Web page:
James Madison Papers

James Madison to Jared Sparks, 27 June 1831

Montpellier June 27th. 1831.

Dear Sir

I have received your letter of the 16th inst. inclosing a copy of the letter of Mr Chas Pinckney to Mr Adams, accompanying the draft of a Constitution for the U.S. and describing it, as essentially the draft proposed by him to the Federal Convention of 1787. The letter to Mr Adams was new to me.

Abundant evidence I find exists of material variances between the two drafts, and I am sorry that the letter of Mr Pinckney is far from explaining them. It does not appear as you inferred, that the draft sent to Mr Adams was compiled from his notes & papers; but that it was one of several drafts found amongst them, and the very one he beleived, that he had presented to the Convention, all the Drafts however being substantially the same.

Some of the variances may be deduced from the printed Journal of the Convention. You will notice, for example, that on the 6 or 7. of June, very shortly after his draft was presented, that he proposed to take from the people, the election of the Federal House of Representatives, and assign it to the legislatures of the States; a violent presumption that the latter not the former, was the mode contained in his draft.

It is true as Mr P. observes & as the Journal shews, that the Executive was the last department of the Government that received its full and final discussion; but I am not sure that he is free from error in the view his letter gives of what passed on the occasion, or that the error, with several others, may not by traced by a review of the Journal.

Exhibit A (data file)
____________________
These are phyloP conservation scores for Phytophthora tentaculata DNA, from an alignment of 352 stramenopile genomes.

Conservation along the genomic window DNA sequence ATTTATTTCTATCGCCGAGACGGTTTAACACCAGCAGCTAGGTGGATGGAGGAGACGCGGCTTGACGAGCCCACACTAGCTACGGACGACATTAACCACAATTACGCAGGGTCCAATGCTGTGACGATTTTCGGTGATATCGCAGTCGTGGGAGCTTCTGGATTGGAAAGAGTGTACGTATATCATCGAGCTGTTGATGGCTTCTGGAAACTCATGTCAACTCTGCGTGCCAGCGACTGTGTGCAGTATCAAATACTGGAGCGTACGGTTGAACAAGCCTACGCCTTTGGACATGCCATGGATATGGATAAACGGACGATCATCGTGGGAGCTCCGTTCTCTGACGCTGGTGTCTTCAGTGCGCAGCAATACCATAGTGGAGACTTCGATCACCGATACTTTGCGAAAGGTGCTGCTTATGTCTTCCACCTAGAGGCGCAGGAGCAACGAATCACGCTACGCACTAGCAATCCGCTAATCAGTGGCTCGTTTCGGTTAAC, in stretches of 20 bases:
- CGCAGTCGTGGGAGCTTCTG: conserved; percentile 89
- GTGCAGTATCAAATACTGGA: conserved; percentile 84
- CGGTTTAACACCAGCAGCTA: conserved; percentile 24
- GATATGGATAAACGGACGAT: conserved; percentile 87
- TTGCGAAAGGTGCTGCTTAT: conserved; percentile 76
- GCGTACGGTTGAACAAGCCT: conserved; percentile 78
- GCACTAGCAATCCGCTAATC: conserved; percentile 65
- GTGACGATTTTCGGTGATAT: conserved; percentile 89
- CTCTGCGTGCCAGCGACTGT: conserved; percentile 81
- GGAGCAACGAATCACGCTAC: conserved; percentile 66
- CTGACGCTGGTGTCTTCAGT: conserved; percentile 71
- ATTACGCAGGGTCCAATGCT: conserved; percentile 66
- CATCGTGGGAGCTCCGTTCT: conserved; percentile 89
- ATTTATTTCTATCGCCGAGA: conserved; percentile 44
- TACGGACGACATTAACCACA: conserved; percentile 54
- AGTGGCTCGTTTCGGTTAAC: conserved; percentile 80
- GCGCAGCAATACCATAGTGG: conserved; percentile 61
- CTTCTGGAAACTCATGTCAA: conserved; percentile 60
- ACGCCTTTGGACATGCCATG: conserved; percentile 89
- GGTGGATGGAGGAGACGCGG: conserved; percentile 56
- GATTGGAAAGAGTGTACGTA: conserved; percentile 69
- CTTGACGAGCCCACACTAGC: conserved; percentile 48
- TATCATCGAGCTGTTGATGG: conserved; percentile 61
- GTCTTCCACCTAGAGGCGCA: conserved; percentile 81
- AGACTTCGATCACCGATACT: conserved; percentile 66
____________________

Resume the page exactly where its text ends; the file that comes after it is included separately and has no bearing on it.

I am at a loss for the ground of his contrast between the latter period of the Convention and the cool and patient deliberation, for more than 4 1/2 months preceding. The whole term of the Convention from its appointed commencement, was short of that period; and its actual session from the date of a Quorum, but 4 mo. 3 days. And the occasion on which the most serious and threatening excitement prevailed (the struggle between the larger and smaller states, in relation to the representation in the Senate,) occurred as the Journal will shew, during the period noted as the cool and patient one. After the Compromise which allowed an equality of votes in the Senate; that consideration, with the smaller number & longer tenure of its members, will account for the abridgement of its powers by associating the Executive in the exercise of them.

Among the instances in which the memory of Mr P. failed him, is the remark in his letter that very soon after the convention met he had avowed a change of opinion on giving Congress a power to revise the State laws, thinking it safer to refuse the power altogether. It appears from the Journal that as late as the 23d of Augt. the proposition was renewed, with a change only, requiring 2/3 instead of a majority of each House. The journal does not name the mover; but satisfactory information exists that it was Mr P.

Mr Adams was probably restrained from printing the letter of Mr P. by the vague charges in it, agt the Convention, and a scruple of publishing a part only.

I have been suffering for some time a severe attack of Rheumatism, and I offer this brief compliance with your request of my view of Mr P.s letter, under an unabated continuance of it. This alone would be a reason for desiring that nothing in the communication should be referred to as resting upon my authority. But there are others drawn from my relation to the subject and the relation which subsisted beween Mr P & myself, which must always require that I should not be a party to an exposure of the strange incongruities into which he has fallen, without a fuller view of the proofs, and the obligation not to withhold them than the present occasion would permit. With cordial esteem & good wishes

James Madison

RC (MH); incomplete draft (owned by Charles M. Storey, Boston, Mass.).

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